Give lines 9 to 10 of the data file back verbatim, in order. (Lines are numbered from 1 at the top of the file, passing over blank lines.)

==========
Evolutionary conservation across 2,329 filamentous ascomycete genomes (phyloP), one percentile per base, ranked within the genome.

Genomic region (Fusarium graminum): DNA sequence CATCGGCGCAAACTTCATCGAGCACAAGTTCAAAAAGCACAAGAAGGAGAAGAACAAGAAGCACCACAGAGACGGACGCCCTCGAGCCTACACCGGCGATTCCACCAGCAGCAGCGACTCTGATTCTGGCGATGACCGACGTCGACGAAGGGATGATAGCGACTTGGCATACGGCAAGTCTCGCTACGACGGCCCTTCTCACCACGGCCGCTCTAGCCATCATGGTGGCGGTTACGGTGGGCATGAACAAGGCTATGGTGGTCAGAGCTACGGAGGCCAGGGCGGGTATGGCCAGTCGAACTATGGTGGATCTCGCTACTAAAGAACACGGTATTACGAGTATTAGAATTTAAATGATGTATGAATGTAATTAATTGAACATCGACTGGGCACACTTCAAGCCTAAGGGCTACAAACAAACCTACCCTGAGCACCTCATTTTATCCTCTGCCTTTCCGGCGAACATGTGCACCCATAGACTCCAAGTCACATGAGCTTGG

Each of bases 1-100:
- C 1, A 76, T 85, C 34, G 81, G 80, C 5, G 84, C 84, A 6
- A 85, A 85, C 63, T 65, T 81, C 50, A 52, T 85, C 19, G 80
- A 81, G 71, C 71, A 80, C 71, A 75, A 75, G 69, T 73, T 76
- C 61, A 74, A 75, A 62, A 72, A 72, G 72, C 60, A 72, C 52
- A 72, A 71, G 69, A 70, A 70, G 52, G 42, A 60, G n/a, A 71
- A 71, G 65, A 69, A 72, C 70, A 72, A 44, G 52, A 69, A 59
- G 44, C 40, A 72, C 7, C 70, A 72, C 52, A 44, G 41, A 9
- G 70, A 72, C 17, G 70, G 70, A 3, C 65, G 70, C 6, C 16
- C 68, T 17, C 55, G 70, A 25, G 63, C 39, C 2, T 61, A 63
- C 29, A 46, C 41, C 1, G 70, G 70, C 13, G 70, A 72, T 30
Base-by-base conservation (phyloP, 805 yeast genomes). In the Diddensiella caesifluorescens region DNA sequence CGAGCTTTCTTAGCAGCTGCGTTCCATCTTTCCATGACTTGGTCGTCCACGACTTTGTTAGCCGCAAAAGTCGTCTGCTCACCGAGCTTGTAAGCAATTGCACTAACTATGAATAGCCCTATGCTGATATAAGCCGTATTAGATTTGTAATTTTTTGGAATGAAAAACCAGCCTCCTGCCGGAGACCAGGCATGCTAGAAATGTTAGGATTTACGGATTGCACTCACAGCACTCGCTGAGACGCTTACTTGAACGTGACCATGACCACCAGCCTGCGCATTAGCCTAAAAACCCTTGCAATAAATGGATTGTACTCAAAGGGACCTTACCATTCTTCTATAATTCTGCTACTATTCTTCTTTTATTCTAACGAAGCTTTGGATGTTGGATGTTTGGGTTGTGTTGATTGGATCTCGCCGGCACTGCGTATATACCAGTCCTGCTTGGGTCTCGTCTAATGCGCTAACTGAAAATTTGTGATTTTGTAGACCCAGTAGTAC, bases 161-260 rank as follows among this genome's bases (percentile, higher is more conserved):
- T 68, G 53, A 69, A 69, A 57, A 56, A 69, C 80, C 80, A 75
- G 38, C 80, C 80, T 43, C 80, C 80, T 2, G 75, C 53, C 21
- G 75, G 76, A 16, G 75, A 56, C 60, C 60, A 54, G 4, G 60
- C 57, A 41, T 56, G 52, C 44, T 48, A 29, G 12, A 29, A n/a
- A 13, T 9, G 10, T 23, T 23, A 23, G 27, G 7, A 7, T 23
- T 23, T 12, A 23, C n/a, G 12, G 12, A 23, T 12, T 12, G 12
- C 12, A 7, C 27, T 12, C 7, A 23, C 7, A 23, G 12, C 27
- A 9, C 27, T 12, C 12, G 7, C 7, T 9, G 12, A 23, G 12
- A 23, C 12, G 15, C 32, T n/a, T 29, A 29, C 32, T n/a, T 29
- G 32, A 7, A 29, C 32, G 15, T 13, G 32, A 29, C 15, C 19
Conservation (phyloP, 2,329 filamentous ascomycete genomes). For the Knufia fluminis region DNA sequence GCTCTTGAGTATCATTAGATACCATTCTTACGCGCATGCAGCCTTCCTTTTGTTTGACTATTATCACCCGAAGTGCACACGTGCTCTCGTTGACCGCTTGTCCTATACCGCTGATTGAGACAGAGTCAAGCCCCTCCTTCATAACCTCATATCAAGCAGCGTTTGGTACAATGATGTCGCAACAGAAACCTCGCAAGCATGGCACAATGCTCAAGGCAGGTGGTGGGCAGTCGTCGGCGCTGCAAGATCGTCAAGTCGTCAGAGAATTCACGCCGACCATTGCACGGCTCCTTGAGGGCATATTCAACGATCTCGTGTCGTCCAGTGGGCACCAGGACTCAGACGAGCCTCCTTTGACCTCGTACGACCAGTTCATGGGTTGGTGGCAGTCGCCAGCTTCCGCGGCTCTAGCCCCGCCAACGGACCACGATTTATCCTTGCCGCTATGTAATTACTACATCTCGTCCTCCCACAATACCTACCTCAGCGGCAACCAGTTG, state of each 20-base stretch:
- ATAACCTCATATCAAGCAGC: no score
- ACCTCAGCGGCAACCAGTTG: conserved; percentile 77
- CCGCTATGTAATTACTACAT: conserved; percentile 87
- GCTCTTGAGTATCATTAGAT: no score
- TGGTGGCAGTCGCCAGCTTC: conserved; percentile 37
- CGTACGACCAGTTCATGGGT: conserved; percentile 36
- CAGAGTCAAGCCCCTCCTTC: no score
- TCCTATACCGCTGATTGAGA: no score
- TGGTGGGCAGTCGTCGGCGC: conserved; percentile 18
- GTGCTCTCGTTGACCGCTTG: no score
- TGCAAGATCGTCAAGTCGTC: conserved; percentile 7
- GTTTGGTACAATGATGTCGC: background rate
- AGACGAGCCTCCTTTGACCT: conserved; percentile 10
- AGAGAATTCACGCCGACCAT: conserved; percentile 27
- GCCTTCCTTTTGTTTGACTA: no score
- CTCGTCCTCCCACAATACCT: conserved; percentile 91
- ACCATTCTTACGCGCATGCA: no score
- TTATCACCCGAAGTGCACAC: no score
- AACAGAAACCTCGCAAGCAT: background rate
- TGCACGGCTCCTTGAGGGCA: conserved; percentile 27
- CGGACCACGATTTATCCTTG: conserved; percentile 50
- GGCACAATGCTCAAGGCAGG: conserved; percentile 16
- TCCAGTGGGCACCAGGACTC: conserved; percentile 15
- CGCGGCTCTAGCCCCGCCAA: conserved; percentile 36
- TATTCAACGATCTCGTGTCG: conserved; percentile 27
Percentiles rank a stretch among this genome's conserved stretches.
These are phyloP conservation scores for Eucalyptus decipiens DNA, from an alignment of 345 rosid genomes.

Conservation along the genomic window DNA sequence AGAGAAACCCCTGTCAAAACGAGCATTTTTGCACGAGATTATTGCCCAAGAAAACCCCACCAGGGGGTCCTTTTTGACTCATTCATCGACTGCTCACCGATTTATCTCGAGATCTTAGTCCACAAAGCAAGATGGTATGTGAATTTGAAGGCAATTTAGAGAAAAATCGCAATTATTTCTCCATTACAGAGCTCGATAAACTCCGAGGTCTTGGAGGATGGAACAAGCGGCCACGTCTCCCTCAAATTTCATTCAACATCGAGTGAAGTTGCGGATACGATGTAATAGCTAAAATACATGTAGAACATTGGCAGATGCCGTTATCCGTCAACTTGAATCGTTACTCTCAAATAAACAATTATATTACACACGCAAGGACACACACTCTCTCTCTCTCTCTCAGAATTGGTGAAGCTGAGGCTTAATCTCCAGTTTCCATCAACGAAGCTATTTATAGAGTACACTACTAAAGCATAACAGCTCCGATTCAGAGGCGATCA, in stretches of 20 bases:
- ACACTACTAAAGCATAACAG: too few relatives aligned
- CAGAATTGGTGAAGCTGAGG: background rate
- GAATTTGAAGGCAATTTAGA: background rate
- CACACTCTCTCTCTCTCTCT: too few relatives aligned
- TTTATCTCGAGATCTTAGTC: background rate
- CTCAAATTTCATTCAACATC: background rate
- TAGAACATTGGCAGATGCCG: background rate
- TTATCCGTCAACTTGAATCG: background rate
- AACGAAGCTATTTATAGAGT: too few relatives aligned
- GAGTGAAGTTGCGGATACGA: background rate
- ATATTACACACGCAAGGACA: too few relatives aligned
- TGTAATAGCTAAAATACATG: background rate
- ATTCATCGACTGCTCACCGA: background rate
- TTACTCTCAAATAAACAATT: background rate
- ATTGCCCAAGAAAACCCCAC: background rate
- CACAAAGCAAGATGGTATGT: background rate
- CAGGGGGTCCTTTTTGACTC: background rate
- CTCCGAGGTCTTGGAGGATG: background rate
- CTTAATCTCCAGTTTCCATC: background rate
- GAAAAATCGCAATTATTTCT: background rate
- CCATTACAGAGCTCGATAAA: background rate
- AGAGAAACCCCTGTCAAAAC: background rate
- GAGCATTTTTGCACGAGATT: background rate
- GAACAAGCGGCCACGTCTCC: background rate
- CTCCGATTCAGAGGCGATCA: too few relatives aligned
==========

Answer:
- A 71, G 65, A 69, A 72, C 70, A 72, A 44, G 52, A 69, A 59
- G 44, C 40, A 72, C 7, C 70, A 72, C 52, A 44, G 41, A 9